Some people are concerned about taking the new vaccine. Should you get it now, wait, or take a pass? As a physician in the Bay Area, I jumped at the chance to get vaccinated out of fear of bringing the virus home to my family or infecting my patients. But others are afraid or hesitant; we tend to make personal health care decisions based on our information sources, our perceptions of risks and benefits, our mindset, and stories we hear from people we know.

Right now, we have a high risk of getting Covid-19. In Marin, there have been 9,329 cases as of Jan. 17 and 126 deaths, and these numbers do not include cases at San Quentin. Sixty percent of countywide deaths were in people age 80 and over, meaning 40 percent have been in those under 80. In Dillon Beach, Inverness, Point Reyes Station and Tomales, there have been 69 cases. Some of us have risk factors that make hospitalization or death more likely, but other seemingly healthy people die from the virus. And then there are new strains emerging, some more contagious.

Though the risk from the new vaccines is very low, we make decisions based on more than just facts. For some, hesitation over getting vaccinated can come from inertia, comfort with the status quo, or the attitude of “better the devil you know than the devil you don’t.” For those people, the fear of potential risk is strong. Reluctance can also be related to cultural values or a distrust of medicine. People respond to facts and choices in different ways, but a decision to delay has a cost, too, and now is a time to think through this discomfort.

What are the known potential risks of the vaccines? The side effects are similar to those of other vaccines—injection site soreness, fatigue or headache. Rarely, some individuals have allergic reactions. For this reason, before any vaccine, questions about prior allergic reactions to injections are important, as is waiting in the area for 15 minutes after the injection. Even people with severe food or other types of allergies are advised to get the vaccine after talking with their doctor. This is a balance of risk and benefit. 

The Pfizer and Moderna vaccines do not contain any virus or virus parts, and they cannot give you Covid-19. They use a technique that injects tiny pieces of messenger RNA. This mRNA carries the code to allow your cells to make the spike protein that covers the outside of the Covid-19 virus. The mRNA is held in fatty bubbles that help it enter your cells, which is necessary for your body to make the spike protein, but it can’t enter the nucleus of the cell, so it cannot change your DNA. Your body will then make some spike proteins, and then antibodies to the spike protein. 

This primes your body to respond should you encounter the real Covid-19 virus: Your body will already know how to make the antibodies to the spike proteins on the surface of the virus, even though it has never seen the whole virus before. mRNA breaks down rapidly, one of the reasons the vaccines have to be kept at such low temperatures and used rapidly when thawed.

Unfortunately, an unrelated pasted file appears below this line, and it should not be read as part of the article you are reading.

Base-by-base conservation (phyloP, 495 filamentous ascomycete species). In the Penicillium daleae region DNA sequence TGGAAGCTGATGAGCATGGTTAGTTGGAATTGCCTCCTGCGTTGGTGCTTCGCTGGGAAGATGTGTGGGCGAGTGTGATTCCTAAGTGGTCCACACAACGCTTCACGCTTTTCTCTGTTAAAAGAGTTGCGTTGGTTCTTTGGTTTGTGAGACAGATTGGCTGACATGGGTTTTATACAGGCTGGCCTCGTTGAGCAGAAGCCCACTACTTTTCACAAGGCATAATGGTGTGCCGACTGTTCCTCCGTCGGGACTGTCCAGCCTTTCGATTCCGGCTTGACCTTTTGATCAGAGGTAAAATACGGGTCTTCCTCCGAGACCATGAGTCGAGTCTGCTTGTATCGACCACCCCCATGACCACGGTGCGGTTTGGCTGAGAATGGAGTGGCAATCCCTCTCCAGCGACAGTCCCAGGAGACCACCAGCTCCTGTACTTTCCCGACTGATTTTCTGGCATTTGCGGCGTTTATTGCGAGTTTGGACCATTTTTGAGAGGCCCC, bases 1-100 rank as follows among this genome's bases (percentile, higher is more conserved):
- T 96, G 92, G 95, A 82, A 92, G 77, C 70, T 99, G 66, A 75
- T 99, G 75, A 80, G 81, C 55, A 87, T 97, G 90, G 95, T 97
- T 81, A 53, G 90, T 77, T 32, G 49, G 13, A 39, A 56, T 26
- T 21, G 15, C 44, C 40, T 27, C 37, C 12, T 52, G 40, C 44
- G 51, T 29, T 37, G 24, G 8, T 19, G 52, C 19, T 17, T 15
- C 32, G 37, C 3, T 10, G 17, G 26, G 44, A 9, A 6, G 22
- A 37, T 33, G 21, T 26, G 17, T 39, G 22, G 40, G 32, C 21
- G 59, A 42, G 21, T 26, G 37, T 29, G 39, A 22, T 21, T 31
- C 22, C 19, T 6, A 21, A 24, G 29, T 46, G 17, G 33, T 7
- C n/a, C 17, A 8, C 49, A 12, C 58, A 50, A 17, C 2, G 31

Protection from the vaccines is not 100 percent, but individuals in the trials who did get Covid after the vaccine had milder disease. It is also possible that the vaccines’ protection may not be long lasting, as can be true of other vaccines. We do not yet have long-term data.

The Food and Drug Administration’s emergency use authorization was not just a political decision; an outside panel reviewed data from the vaccine trials and recommended it, and the F.D.A. approved use based on the benefits at this time outweighing the risks. Available data show the vaccines provide more than 90 percent protection about two weeks after the second dose. There are also other vaccines in development.

I think about a patient I was taking care of early in the pandemic, hospitalized with a fracture, who told me she did not believe in the virus. “Show me the bodies—I don’t see any bodies stacked up,” she said. Not everyone is open to a discussion of risks and benefits, so I told her about my colleague who was sickened with Covid, spent two weeks on a ventilator, and survived. It may not have changed her beliefs, but his story reminded me that severe infection can happen to the healthy, and I hope it personalized the risks a little for my non-believer patient. 

Whom do you trust for your health information? I encourage you to look at some of the U.C.S.F. physicians who are good communicators, like Dr. Bob Wachter and Dr. Peter Chin-Hong,  frequent commentators on television and Twitter. Dr. Paul Offit was on the F.D.A. advisory panel and is a national vaccine expert. Talk to your doctor. And if you have any family members old enough to remember polio, ask what those times were like for them.  The Marin County public health website will keep you up to date, at 

I strongly urge you to get the Covid-19 vaccine as soon as it is available to you, to protect yourself, your family, your friends and your community.


Dr. Martha Singer is an orthopaedic surgeon with interests in disability and medical ethics. She practices in the East Bay and lives part time in Inverness Park.